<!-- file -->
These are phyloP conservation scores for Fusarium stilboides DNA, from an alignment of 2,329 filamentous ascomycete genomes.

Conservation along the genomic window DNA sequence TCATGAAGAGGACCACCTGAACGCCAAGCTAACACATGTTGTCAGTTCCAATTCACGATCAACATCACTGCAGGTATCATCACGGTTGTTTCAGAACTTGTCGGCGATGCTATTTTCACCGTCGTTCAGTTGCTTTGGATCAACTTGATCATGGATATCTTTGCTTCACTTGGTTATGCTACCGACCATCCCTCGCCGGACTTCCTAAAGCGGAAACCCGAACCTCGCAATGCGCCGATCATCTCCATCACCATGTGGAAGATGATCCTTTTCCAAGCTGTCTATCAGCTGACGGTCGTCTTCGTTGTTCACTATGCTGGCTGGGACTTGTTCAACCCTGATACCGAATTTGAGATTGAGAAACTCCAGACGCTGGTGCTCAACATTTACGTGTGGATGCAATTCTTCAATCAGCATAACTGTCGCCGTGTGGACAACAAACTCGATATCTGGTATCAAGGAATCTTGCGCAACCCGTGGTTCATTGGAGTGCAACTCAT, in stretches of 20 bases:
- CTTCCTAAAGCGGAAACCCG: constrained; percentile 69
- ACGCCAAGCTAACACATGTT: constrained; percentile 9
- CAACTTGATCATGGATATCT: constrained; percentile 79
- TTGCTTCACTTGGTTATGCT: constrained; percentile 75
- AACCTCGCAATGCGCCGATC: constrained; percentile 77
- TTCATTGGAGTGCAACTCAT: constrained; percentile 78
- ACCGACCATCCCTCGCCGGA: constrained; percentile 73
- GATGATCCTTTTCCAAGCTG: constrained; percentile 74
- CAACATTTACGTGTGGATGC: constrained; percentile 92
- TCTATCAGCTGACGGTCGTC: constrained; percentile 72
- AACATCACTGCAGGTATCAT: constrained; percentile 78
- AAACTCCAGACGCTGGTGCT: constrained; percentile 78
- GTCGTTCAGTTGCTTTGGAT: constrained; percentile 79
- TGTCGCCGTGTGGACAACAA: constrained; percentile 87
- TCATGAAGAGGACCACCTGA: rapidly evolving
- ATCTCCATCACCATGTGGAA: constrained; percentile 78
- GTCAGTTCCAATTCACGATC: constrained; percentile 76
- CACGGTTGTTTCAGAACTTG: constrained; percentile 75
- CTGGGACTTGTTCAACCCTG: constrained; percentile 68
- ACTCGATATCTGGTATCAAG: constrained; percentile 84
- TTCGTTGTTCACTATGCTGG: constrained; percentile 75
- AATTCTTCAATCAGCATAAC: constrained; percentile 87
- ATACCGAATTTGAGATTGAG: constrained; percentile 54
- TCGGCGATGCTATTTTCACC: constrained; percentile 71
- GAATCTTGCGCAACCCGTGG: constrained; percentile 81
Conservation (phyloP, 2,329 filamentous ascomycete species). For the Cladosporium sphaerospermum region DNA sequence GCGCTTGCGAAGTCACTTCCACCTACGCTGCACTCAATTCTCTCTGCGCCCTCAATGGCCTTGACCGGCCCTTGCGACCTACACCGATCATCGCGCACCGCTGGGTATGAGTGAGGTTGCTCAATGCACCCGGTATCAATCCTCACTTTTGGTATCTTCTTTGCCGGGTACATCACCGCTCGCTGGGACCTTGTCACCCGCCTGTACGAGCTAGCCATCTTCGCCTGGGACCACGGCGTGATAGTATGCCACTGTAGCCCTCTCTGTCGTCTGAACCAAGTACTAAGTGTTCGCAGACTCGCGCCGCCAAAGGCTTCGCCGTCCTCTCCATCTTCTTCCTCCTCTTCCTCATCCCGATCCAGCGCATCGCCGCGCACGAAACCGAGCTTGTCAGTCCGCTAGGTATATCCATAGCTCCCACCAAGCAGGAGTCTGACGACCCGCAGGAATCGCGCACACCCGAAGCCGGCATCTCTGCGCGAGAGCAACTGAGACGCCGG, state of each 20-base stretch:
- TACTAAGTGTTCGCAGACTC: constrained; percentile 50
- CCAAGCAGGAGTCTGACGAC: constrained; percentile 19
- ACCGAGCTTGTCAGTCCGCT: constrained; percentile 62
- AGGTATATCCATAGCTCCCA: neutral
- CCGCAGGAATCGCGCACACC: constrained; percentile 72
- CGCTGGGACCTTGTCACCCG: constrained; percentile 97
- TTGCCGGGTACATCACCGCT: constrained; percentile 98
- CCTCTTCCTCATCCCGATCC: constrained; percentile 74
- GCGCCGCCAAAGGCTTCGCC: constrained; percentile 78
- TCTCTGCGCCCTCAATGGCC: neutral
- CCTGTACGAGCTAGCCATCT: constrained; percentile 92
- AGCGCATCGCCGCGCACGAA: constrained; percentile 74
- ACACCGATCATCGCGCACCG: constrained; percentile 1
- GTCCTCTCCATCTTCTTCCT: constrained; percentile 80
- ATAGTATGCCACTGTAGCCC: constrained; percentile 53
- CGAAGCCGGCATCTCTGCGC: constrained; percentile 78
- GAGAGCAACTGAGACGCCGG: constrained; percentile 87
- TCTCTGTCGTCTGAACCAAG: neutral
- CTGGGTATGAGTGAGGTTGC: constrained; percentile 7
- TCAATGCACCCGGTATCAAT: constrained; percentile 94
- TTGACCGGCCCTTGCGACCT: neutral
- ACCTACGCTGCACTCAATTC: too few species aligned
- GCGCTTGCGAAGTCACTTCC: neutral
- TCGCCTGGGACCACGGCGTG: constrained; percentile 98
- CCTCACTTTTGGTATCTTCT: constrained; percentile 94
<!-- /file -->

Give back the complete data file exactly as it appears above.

These are phyloP conservation scores for Fusarium stilboides DNA, from an alignment of 2,329 filamentous ascomycete genomes.

Conservation along the genomic window DNA sequence TCATGAAGAGGACCACCTGAACGCCAAGCTAACACATGTTGTCAGTTCCAATTCACGATCAACATCACTGCAGGTATCATCACGGTTGTTTCAGAACTTGTCGGCGATGCTATTTTCACCGTCGTTCAGTTGCTTTGGATCAACTTGATCATGGATATCTTTGCTTCACTTGGTTATGCTACCGACCATCCCTCGCCGGACTTCCTAAAGCGGAAACCCGAACCTCGCAATGCGCCGATCATCTCCATCACCATGTGGAAGATGATCCTTTTCCAAGCTGTCTATCAGCTGACGGTCGTCTTCGTTGTTCACTATGCTGGCTGGGACTTGTTCAACCCTGATACCGAATTTGAGATTGAGAAACTCCAGACGCTGGTGCTCAACATTTACGTGTGGATGCAATTCTTCAATCAGCATAACTGTCGCCGTGTGGACAACAAACTCGATATCTGGTATCAAGGAATCTTGCGCAACCCGTGGTTCATTGGAGTGCAACTCAT, in stretches of 20 bases:
- CTTCCTAAAGCGGAAACCCG: constrained; percentile 69
- ACGCCAAGCTAACACATGTT: constrained; percentile 9
- CAACTTGATCATGGATATCT: constrained; percentile 79
- TTGCTTCACTTGGTTATGCT: constrained; percentile 75
- AACCTCGCAATGCGCCGATC: constrained; percentile 77
- TTCATTGGAGTGCAACTCAT: constrained; percentile 78
- ACCGACCATCCCTCGCCGGA: constrained; percentile 73
- GATGATCCTTTTCCAAGCTG: constrained; percentile 74
- CAACATTTACGTGTGGATGC: constrained; percentile 92
- TCTATCAGCTGACGGTCGTC: constrained; percentile 72
- AACATCACTGCAGGTATCAT: constrained; percentile 78
- AAACTCCAGACGCTGGTGCT: constrained; percentile 78
- GTCGTTCAGTTGCTTTGGAT: constrained; percentile 79
- TGTCGCCGTGTGGACAACAA: constrained; percentile 87
- TCATGAAGAGGACCACCTGA: rapidly evolving
- ATCTCCATCACCATGTGGAA: constrained; percentile 78
- GTCAGTTCCAATTCACGATC: constrained; percentile 76
- CACGGTTGTTTCAGAACTTG: constrained; percentile 75
- CTGGGACTTGTTCAACCCTG: constrained; percentile 68
- ACTCGATATCTGGTATCAAG: constrained; percentile 84
- TTCGTTGTTCACTATGCTGG: constrained; percentile 75
- AATTCTTCAATCAGCATAAC: constrained; percentile 87
- ATACCGAATTTGAGATTGAG: constrained; percentile 54
- TCGGCGATGCTATTTTCACC: constrained; percentile 71
- GAATCTTGCGCAACCCGTGG: constrained; percentile 81
Conservation (phyloP, 2,329 filamentous ascomycete species). For the Cladosporium sphaerospermum region DNA sequence GCGCTTGCGAAGTCACTTCCACCTACGCTGCACTCAATTCTCTCTGCGCCCTCAATGGCCTTGACCGGCCCTTGCGACCTACACCGATCATCGCGCACCGCTGGGTATGAGTGAGGTTGCTCAATGCACCCGGTATCAATCCTCACTTTTGGTATCTTCTTTGCCGGGTACATCACCGCTCGCTGGGACCTTGTCACCCGCCTGTACGAGCTAGCCATCTTCGCCTGGGACCACGGCGTGATAGTATGCCACTGTAGCCCTCTCTGTCGTCTGAACCAAGTACTAAGTGTTCGCAGACTCGCGCCGCCAAAGGCTTCGCCGTCCTCTCCATCTTCTTCCTCCTCTTCCTCATCCCGATCCAGCGCATCGCCGCGCACGAAACCGAGCTTGTCAGTCCGCTAGGTATATCCATAGCTCCCACCAAGCAGGAGTCTGACGACCCGCAGGAATCGCGCACACCCGAAGCCGGCATCTCTGCGCGAGAGCAACTGAGACGCCGG, state of each 20-base stretch:
- TACTAAGTGTTCGCAGACTC: constrained; percentile 50
- CCAAGCAGGAGTCTGACGAC: constrained; percentile 19
- ACCGAGCTTGTCAGTCCGCT: constrained; percentile 62
- AGGTATATCCATAGCTCCCA: neutral
- CCGCAGGAATCGCGCACACC: constrained; percentile 72
- CGCTGGGACCTTGTCACCCG: constrained; percentile 97
- TTGCCGGGTACATCACCGCT: constrained; percentile 98
- CCTCTTCCTCATCCCGATCC: constrained; percentile 74
- GCGCCGCCAAAGGCTTCGCC: constrained; percentile 78
- TCTCTGCGCCCTCAATGGCC: neutral
- CCTGTACGAGCTAGCCATCT: constrained; percentile 92
- AGCGCATCGCCGCGCACGAA: constrained; percentile 74
- ACACCGATCATCGCGCACCG: constrained; percentile 1
- GTCCTCTCCATCTTCTTCCT: constrained; percentile 80
- ATAGTATGCCACTGTAGCCC: constrained; percentile 53
- CGAAGCCGGCATCTCTGCGC: constrained; percentile 78
- GAGAGCAACTGAGACGCCGG: constrained; percentile 87
- TCTCTGTCGTCTGAACCAAG: neutral
- CTGGGTATGAGTGAGGTTGC: constrained; percentile 7
- TCAATGCACCCGGTATCAAT: constrained; percentile 94
- TTGACCGGCCCTTGCGACCT: neutral
- ACCTACGCTGCACTCAATTC: too few species aligned
- GCGCTTGCGAAGTCACTTCC: neutral
- TCGCCTGGGACCACGGCGTG: constrained; percentile 98
- CCTCACTTTTGGTATCTTCT: constrained; percentile 94